Our Beltane playlist for this month captures the blossoming glee of summer. Indie masters Tame Impala and DIIV create “windows rolled down, driving along the beach” energy. While Odesza, Rüfüs Du Sol, and Duke Dumont get your blood pumping with specialty electronic beats. Close it down with the infectious Beach Boys, because, duh.
Blessed Beltane and peace to all!
Happy listening and merry magick making my loves.
In Pagan traditions there are eight special holidays, or Sabbats, that are celebrated throughout the year. While still honored by modern witches and Pagans, the Sabbats are also a great way for non-practitioners to celebrate the season and connect to nature on a deep level.
The next upcoming sabbat falls on February 1st and is called Imbolc. A Gaelic festival celebrating the beginning of spring, Imbolc has since been translated into variations like Groundhogs Day and Candlemas.
In the name of inspiring and uniting witches everywhere (and opening the conversation for those who might be witch-curious) here are seven simple ways to honor our upcoming holy period of Imbolc.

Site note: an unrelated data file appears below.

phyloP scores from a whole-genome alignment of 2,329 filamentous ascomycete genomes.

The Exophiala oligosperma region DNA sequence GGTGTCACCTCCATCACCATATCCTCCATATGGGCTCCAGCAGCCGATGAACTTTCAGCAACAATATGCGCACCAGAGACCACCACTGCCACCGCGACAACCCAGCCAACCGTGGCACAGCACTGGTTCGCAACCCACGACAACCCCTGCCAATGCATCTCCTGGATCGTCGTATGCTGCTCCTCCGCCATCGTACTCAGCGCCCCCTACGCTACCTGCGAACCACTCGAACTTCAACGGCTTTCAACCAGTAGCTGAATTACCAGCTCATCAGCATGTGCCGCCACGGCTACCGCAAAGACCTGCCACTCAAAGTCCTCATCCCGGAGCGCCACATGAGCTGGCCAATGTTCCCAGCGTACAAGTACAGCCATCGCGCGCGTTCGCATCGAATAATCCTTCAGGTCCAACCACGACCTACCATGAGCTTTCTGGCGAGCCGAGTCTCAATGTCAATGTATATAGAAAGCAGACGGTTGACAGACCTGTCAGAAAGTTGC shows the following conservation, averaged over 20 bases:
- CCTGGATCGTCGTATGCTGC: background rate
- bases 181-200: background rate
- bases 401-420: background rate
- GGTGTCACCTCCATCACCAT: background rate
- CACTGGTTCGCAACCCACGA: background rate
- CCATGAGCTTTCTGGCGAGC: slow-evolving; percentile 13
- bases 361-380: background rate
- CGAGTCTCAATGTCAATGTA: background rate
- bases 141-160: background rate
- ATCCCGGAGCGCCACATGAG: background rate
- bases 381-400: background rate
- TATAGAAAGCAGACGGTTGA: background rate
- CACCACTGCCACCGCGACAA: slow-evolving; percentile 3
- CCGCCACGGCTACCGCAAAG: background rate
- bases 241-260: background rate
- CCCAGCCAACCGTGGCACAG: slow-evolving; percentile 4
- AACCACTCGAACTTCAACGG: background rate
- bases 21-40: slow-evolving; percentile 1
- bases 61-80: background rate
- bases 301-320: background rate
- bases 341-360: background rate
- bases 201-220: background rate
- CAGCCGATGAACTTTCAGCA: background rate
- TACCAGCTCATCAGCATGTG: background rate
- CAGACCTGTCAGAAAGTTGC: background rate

1. Clear and Release
We already know this idea as “spring cleaning.” If you’re feeling the desire to purge and cleanse, that might be some Imbolc energy stirring. The onset of spring calls us to release the stagnant energy of winter and make room for something new. Clear out your closets; sweep and mop your floors; all the little things you keep telling yourself you’ll “get back to,” do them now. This is a cleansing process not only for the home but also the mind. With less clutter taking up your space and attention, the more energy you’ll have to give to upcoming endeavors. If you’re feeling extra witchy, you can top it off with an herbal smudging ceremony. Burn a mix of vervain and sage to give your space a total reset.
2. Set up an Altar
Having an altar is one of the first steps to a witchcraft practice (or any spiritual practice for that matter). Find a space that can go mostly undisturbed, but where you’re likely to see it often. The great part is, the rules basically stop there. You’re creating a space that makes you feel calm, sacred and inspired. Whatever your altar holds is totally up to you. If you’re interested in keeping it traditional, Imbolc is usually associated with the colors of white (for purification) and green (to honor the awakening of nature). Aventurine and Sunstone could make great crystal aids, and basil or angelica can be helpful herbal allies. Bring in some of the earliest spring flowers and anything else that invokes the sense of clarity and renewal for you.